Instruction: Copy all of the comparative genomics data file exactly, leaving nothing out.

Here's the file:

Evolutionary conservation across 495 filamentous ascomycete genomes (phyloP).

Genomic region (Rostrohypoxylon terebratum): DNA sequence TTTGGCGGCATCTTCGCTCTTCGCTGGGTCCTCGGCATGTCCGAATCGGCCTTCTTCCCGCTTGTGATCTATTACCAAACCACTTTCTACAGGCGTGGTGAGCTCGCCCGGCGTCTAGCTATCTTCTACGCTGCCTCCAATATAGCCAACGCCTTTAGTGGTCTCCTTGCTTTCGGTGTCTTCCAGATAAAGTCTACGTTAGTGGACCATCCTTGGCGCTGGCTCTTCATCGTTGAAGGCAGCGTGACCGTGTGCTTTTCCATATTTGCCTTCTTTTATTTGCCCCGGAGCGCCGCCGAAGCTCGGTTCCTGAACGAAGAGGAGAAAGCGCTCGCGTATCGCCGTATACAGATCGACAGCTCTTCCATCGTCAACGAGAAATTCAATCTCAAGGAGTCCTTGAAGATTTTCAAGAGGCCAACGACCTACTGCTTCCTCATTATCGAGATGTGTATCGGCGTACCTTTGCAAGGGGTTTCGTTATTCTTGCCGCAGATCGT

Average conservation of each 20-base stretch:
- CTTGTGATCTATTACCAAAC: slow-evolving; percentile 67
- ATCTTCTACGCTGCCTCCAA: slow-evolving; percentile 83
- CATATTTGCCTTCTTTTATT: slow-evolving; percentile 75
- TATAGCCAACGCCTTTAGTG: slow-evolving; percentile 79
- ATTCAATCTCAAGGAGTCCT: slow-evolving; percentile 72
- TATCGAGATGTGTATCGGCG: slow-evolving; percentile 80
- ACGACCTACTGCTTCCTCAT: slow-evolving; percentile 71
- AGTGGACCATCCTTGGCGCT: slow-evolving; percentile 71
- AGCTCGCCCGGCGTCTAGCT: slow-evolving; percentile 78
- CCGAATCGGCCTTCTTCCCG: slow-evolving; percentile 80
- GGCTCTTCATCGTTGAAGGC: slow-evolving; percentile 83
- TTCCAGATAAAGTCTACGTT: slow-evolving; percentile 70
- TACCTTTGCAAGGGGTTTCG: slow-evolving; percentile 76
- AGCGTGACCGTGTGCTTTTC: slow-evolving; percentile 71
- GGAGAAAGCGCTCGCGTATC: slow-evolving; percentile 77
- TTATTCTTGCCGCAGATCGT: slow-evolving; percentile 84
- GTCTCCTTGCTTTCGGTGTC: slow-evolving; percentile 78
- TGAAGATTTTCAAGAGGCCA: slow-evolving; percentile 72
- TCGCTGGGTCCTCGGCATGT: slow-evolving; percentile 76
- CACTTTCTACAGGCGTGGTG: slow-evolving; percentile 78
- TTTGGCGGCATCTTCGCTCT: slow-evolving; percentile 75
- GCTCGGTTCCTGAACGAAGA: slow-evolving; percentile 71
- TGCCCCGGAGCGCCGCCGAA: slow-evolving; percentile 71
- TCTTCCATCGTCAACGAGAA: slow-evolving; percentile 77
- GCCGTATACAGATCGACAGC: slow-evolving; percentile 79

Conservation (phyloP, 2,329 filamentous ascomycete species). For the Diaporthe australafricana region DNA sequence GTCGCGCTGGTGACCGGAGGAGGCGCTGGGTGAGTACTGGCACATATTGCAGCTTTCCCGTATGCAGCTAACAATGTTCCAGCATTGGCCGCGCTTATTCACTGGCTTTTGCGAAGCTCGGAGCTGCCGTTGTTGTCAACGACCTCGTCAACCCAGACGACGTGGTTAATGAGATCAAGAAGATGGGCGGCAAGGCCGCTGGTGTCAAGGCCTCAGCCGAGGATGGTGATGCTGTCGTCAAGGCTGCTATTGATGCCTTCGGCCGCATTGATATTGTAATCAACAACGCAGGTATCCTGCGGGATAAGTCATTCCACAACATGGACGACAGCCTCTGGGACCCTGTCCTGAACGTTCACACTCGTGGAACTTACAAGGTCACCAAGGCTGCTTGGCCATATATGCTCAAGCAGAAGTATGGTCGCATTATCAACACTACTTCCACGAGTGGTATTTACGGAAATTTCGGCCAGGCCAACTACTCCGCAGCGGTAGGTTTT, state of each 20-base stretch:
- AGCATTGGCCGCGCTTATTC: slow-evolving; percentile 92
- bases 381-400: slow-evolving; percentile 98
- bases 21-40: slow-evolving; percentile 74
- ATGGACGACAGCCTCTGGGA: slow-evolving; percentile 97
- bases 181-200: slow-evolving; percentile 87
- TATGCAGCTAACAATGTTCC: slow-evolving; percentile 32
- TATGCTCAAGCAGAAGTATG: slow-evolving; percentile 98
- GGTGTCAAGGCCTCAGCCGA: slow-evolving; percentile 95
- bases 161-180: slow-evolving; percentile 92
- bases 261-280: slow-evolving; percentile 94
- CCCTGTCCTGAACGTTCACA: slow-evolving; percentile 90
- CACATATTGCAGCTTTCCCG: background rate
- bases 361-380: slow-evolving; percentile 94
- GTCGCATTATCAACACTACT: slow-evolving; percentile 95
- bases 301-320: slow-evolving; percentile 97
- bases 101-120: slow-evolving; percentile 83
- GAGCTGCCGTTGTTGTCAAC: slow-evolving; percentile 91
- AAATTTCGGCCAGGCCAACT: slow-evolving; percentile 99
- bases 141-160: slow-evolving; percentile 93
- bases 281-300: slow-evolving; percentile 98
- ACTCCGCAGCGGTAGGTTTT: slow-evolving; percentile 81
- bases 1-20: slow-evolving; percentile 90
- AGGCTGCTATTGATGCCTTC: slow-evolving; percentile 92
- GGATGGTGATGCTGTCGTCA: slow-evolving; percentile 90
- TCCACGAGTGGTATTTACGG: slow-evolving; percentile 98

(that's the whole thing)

Evolutionary conservation across 495 filamentous ascomycete genomes (phyloP).

Genomic region (Rostrohypoxylon terebratum): DNA sequence TTTGGCGGCATCTTCGCTCTTCGCTGGGTCCTCGGCATGTCCGAATCGGCCTTCTTCCCGCTTGTGATCTATTACCAAACCACTTTCTACAGGCGTGGTGAGCTCGCCCGGCGTCTAGCTATCTTCTACGCTGCCTCCAATATAGCCAACGCCTTTAGTGGTCTCCTTGCTTTCGGTGTCTTCCAGATAAAGTCTACGTTAGTGGACCATCCTTGGCGCTGGCTCTTCATCGTTGAAGGCAGCGTGACCGTGTGCTTTTCCATATTTGCCTTCTTTTATTTGCCCCGGAGCGCCGCCGAAGCTCGGTTCCTGAACGAAGAGGAGAAAGCGCTCGCGTATCGCCGTATACAGATCGACAGCTCTTCCATCGTCAACGAGAAATTCAATCTCAAGGAGTCCTTGAAGATTTTCAAGAGGCCAACGACCTACTGCTTCCTCATTATCGAGATGTGTATCGGCGTACCTTTGCAAGGGGTTTCGTTATTCTTGCCGCAGATCGT

Average conservation of each 20-base stretch:
- CTTGTGATCTATTACCAAAC: slow-evolving; percentile 67
- ATCTTCTACGCTGCCTCCAA: slow-evolving; percentile 83
- CATATTTGCCTTCTTTTATT: slow-evolving; percentile 75
- TATAGCCAACGCCTTTAGTG: slow-evolving; percentile 79
- ATTCAATCTCAAGGAGTCCT: slow-evolving; percentile 72
- TATCGAGATGTGTATCGGCG: slow-evolving; percentile 80
- ACGACCTACTGCTTCCTCAT: slow-evolving; percentile 71
- AGTGGACCATCCTTGGCGCT: slow-evolving; percentile 71
- AGCTCGCCCGGCGTCTAGCT: slow-evolving; percentile 78
- CCGAATCGGCCTTCTTCCCG: slow-evolving; percentile 80
- GGCTCTTCATCGTTGAAGGC: slow-evolving; percentile 83
- TTCCAGATAAAGTCTACGTT: slow-evolving; percentile 70
- TACCTTTGCAAGGGGTTTCG: slow-evolving; percentile 76
- AGCGTGACCGTGTGCTTTTC: slow-evolving; percentile 71
- GGAGAAAGCGCTCGCGTATC: slow-evolving; percentile 77
- TTATTCTTGCCGCAGATCGT: slow-evolving; percentile 84
- GTCTCCTTGCTTTCGGTGTC: slow-evolving; percentile 78
- TGAAGATTTTCAAGAGGCCA: slow-evolving; percentile 72
- TCGCTGGGTCCTCGGCATGT: slow-evolving; percentile 76
- CACTTTCTACAGGCGTGGTG: slow-evolving; percentile 78
- TTTGGCGGCATCTTCGCTCT: slow-evolving; percentile 75
- GCTCGGTTCCTGAACGAAGA: slow-evolving; percentile 71
- TGCCCCGGAGCGCCGCCGAA: slow-evolving; percentile 71
- TCTTCCATCGTCAACGAGAA: slow-evolving; percentile 77
- GCCGTATACAGATCGACAGC: slow-evolving; percentile 79

Conservation (phyloP, 2,329 filamentous ascomycete species). For the Diaporthe australafricana region DNA sequence GTCGCGCTGGTGACCGGAGGAGGCGCTGGGTGAGTACTGGCACATATTGCAGCTTTCCCGTATGCAGCTAACAATGTTCCAGCATTGGCCGCGCTTATTCACTGGCTTTTGCGAAGCTCGGAGCTGCCGTTGTTGTCAACGACCTCGTCAACCCAGACGACGTGGTTAATGAGATCAAGAAGATGGGCGGCAAGGCCGCTGGTGTCAAGGCCTCAGCCGAGGATGGTGATGCTGTCGTCAAGGCTGCTATTGATGCCTTCGGCCGCATTGATATTGTAATCAACAACGCAGGTATCCTGCGGGATAAGTCATTCCACAACATGGACGACAGCCTCTGGGACCCTGTCCTGAACGTTCACACTCGTGGAACTTACAAGGTCACCAAGGCTGCTTGGCCATATATGCTCAAGCAGAAGTATGGTCGCATTATCAACACTACTTCCACGAGTGGTATTTACGGAAATTTCGGCCAGGCCAACTACTCCGCAGCGGTAGGTTTT, state of each 20-base stretch:
- AGCATTGGCCGCGCTTATTC: slow-evolving; percentile 92
- bases 381-400: slow-evolving; percentile 98
- bases 21-40: slow-evolving; percentile 74
- ATGGACGACAGCCTCTGGGA: slow-evolving; percentile 97
- bases 181-200: slow-evolving; percentile 87
- TATGCAGCTAACAATGTTCC: slow-evolving; percentile 32
- TATGCTCAAGCAGAAGTATG: slow-evolving; percentile 98
- GGTGTCAAGGCCTCAGCCGA: slow-evolving; percentile 95
- bases 161-180: slow-evolving; percentile 92
- bases 261-280: slow-evolving; percentile 94
- CCCTGTCCTGAACGTTCACA: slow-evolving; percentile 90
- CACATATTGCAGCTTTCCCG: background rate
- bases 361-380: slow-evolving; percentile 94
- GTCGCATTATCAACACTACT: slow-evolving; percentile 95
- bases 301-320: slow-evolving; percentile 97
- bases 101-120: slow-evolving; percentile 83
- GAGCTGCCGTTGTTGTCAAC: slow-evolving; percentile 91
- AAATTTCGGCCAGGCCAACT: slow-evolving; percentile 99
- bases 141-160: slow-evolving; percentile 93
- bases 281-300: slow-evolving; percentile 98
- ACTCCGCAGCGGTAGGTTTT: slow-evolving; percentile 81
- bases 1-20: slow-evolving; percentile 90
- AGGCTGCTATTGATGCCTTC: slow-evolving; percentile 92
- GGATGGTGATGCTGTCGTCA: slow-evolving; percentile 90
- TCCACGAGTGGTATTTACGG: slow-evolving; percentile 98